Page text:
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Vietnam's legacy of childhood displacement

We Should Never Meet Stories Aimee Phan St. Martin's Press: 246 pp., $22.95

September 29, 2004|Carmela Ciuraru | Special to The Times

The Vietnam War, along with themes of abandonment and dislocation, are among the links in "We Should Never Meet," a collection of eight stories by Aimee Phan, a 26-year-old Orange County native who now lives and teaches in Las Vegas.

From the first story, "Miss Lien," about a young Vietnamese woman giving up her infant to an orphanage run by Catholic nuns, to the final piece, "Motherland," Phan explores the challenges displaced children face in achieving a secure sense of family, identity and home. The author probes these issues within the context of the war and its horrendous, messy aftermath.

Many of her stories follow the lives of children evacuated from Vietnam during Operation Babylift before the fall of Saigon. During the war, thousands of babies were born and abandoned, many of them the mixed-race sons and daughters of American GIs.

Operation Babylift sent these children to various countries, mostly the United States. The displacement and subsequent bureaucracy of the foster care system did little to help these children cope with feelings of rejection and alienation, and with perpetually being outsiders, no matter where they were.

Despite experiencing moments of tenderness and connection, Phan's characters in these intertwined stories are mostly damaged souls, struggling to reconcile the past with the present, often in self-destructive ways.

For some, the past is best left untouched. In the title story, a troubled Vietnamese-American orphan, Kim, and her gang-member boyfriend Vinh, whom she met in foster care, are now living in Orange County's Little Saigon. The couple want no reminder of the past, and resent others' efforts to get them reacquainted with it.

"People never tire of asking her," Phan writes of Kim, " 'Don't you want to know about your American father? You look so much like him. Maybe he's looking for you. Maybe he wants you. Maybe he's rich.' "

At least outwardly, Kim and Vinh are defiant and tough, refusing to accept any sense of vulnerability or feelings of loss: "Kim wasn't like the other orphans. Neither was Vinh. They never cried at night thinking about their missing/dead/runaway parents. They didn't create elaborate excuses for their absence. Their parents were gone. And there was nothing they could do to change that."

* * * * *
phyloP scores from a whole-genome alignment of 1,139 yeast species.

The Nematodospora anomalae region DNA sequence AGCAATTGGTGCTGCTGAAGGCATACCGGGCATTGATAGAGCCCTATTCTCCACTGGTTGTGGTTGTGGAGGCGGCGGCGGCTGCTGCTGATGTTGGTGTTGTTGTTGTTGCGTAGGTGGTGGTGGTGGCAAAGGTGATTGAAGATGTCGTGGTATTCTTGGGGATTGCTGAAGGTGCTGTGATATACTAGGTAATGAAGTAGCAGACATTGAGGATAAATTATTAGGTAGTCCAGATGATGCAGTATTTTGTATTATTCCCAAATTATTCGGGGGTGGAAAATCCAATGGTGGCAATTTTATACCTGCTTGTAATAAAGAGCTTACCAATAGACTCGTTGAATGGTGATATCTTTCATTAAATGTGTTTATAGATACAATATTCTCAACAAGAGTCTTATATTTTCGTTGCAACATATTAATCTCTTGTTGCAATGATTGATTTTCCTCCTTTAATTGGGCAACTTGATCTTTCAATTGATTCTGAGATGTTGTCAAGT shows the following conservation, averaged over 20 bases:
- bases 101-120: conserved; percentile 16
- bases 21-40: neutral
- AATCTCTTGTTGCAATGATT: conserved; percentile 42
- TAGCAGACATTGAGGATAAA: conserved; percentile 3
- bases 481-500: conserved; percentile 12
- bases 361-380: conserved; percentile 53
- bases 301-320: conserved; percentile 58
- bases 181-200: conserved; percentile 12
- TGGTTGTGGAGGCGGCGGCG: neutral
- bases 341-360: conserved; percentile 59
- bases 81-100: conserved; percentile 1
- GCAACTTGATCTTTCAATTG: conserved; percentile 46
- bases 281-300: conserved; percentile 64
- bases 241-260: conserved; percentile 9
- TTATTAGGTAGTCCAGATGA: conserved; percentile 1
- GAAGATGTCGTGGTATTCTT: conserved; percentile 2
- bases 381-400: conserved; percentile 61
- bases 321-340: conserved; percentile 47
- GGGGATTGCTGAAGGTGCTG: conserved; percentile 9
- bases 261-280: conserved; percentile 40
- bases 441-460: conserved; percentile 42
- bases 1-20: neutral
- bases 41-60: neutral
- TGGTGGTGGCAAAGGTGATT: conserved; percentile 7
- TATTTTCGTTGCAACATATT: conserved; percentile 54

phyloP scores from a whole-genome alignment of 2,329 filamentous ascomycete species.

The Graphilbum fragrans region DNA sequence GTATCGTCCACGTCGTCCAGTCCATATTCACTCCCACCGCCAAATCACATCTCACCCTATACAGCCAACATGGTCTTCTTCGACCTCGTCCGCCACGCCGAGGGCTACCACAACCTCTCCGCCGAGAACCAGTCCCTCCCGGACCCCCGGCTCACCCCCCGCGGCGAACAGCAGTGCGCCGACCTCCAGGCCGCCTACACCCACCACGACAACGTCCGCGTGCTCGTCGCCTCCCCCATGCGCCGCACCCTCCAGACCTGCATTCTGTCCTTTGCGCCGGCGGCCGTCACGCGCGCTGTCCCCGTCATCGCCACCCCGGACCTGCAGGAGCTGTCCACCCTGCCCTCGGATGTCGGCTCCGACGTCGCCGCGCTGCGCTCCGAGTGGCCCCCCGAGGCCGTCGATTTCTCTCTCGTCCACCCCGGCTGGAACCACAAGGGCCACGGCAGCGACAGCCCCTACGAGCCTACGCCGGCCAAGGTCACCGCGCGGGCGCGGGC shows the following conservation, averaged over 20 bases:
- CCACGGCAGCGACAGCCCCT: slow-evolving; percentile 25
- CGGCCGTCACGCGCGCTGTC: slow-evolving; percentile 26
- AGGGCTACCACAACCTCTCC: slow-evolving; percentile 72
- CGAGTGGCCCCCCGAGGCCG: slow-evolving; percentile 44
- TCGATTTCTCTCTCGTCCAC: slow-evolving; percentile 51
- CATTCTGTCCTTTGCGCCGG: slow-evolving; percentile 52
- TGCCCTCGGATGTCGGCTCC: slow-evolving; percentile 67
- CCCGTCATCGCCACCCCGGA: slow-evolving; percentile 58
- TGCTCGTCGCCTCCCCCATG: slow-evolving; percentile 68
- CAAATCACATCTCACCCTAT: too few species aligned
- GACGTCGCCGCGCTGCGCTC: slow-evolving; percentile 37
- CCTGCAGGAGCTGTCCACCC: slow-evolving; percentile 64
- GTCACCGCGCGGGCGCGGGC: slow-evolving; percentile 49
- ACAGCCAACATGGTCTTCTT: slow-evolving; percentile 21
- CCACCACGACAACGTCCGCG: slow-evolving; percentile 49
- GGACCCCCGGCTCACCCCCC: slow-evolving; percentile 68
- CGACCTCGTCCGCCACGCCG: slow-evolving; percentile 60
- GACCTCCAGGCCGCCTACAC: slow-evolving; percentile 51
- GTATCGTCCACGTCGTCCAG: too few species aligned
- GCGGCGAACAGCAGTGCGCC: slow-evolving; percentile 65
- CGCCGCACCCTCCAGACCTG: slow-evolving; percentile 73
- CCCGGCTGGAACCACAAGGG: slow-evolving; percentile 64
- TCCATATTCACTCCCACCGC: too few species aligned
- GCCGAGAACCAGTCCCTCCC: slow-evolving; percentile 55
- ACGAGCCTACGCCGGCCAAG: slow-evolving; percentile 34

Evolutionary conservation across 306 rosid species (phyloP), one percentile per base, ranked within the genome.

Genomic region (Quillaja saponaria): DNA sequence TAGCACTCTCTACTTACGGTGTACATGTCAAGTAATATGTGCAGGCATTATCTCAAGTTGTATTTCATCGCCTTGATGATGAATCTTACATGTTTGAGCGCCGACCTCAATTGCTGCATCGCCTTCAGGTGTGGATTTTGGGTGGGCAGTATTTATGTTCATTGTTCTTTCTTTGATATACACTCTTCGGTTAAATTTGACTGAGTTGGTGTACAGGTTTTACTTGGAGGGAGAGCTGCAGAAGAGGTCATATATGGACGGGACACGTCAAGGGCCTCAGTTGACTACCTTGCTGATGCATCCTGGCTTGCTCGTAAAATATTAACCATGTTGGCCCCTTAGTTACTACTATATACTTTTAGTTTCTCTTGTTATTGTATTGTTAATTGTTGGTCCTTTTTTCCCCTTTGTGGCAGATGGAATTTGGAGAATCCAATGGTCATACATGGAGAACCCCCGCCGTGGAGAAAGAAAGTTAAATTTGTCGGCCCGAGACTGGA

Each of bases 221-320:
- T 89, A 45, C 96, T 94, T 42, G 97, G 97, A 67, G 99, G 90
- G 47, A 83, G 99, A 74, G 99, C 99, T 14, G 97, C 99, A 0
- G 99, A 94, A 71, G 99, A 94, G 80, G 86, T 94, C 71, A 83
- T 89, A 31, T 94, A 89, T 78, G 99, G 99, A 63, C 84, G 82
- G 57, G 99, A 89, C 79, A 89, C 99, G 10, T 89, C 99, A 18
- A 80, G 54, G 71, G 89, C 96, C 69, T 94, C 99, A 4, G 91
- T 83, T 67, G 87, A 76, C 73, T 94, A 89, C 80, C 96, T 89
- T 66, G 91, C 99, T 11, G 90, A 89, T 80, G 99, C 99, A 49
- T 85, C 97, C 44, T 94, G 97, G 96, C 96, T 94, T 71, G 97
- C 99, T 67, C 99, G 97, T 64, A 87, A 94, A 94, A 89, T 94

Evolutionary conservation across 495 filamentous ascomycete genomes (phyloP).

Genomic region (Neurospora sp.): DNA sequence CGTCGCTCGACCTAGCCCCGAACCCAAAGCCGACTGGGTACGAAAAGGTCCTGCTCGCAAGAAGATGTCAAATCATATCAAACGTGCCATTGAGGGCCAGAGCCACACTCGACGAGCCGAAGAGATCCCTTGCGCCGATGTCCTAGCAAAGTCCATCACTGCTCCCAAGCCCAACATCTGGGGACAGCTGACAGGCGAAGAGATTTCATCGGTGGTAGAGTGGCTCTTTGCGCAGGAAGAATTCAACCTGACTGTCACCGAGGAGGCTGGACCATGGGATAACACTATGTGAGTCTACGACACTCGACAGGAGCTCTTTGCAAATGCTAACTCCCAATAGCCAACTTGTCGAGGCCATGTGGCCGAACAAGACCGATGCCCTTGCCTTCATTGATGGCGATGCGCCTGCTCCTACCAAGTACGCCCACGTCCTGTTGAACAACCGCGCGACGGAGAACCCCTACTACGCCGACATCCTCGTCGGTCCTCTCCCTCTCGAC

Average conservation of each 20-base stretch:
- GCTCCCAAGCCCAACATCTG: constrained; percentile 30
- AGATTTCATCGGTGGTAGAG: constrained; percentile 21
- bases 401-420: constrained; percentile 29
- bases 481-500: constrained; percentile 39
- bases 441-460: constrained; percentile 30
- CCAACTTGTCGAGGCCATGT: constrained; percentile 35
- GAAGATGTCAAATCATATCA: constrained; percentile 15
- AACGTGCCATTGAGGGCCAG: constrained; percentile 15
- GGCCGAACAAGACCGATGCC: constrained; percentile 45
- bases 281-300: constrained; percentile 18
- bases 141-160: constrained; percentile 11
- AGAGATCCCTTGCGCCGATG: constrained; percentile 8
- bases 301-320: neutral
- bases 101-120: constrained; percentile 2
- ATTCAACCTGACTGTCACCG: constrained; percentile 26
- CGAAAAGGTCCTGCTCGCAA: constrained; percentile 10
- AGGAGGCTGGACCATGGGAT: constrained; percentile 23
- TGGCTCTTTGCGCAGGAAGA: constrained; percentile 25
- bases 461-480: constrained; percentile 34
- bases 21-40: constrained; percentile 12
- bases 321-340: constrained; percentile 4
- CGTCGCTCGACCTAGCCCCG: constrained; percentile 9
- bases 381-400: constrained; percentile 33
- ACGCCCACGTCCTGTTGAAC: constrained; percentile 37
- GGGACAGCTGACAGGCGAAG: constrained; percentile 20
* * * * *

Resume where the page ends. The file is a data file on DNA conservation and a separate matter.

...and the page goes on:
Elsewhere, Phan examines the difficulties of assimilation. In "Visitors," a character named Bac Nguyen is on his way to his granddaughter's birthday. Carrying an unwieldy load of groceries, he thinks of how "[f]ood markets in the States used disposable plastic sacks for groceries, instead of the sturdy cardboard boxes provided in Vietnam. The meat and vegetables strained against the flimsy material."

Bac leads an immigrant's lonely existence -- aware of the ways he does not fit in, yet unwilling to change his old-world customs. Wearing a suit to the supermarket, Bac feels the stares of the employees and customers: "They must have believed him such a foolish old man, an obvious new refugee. They probably knew this was the first time he had ventured out to Little Saigon alone. He avoided the checker's eyes as she rang up the items at the register, his shame was so great."

In "Emancipation," a teenager named Mai compensates for the upheaval she has experienced as a refugee by excelling academically. In a college admissions essay, she describes her harrowing journey to the United States: "When I was five years old, I was smuggled on a boat with forty-eight other refugees to escape Vietnam. We spent three weeks on the open sea, nearly starving .... I arrived in America with no family, no money, and no home." She knows that playing up her "orphan child" identity will be more persuasive to admissions officials, though she feels somewhat guilty for having gained a sense of stability. After being placed into a home when she was 9, "she was allowed a childhood, unlike her former foster brothers and sisters. Ultimately good, but not when you're trying to get into an Ivy League school."

Each of the characters in "We Should Never Meet" must reckon with loss. And in their own way, they all must summon the resilience to shape a better future for themselves. Some are luckier than others, but all are marked by the scars of the past. Phan charts their difficult journeys with acuity and sensitivity, and a wisdom that is remarkable for such a young writer.

Carmela Ciuraru is the editor of four anthologies of poetry as well as "Motherhood: Poems About Mothers" forthcoming from Alfred A. Knopf.

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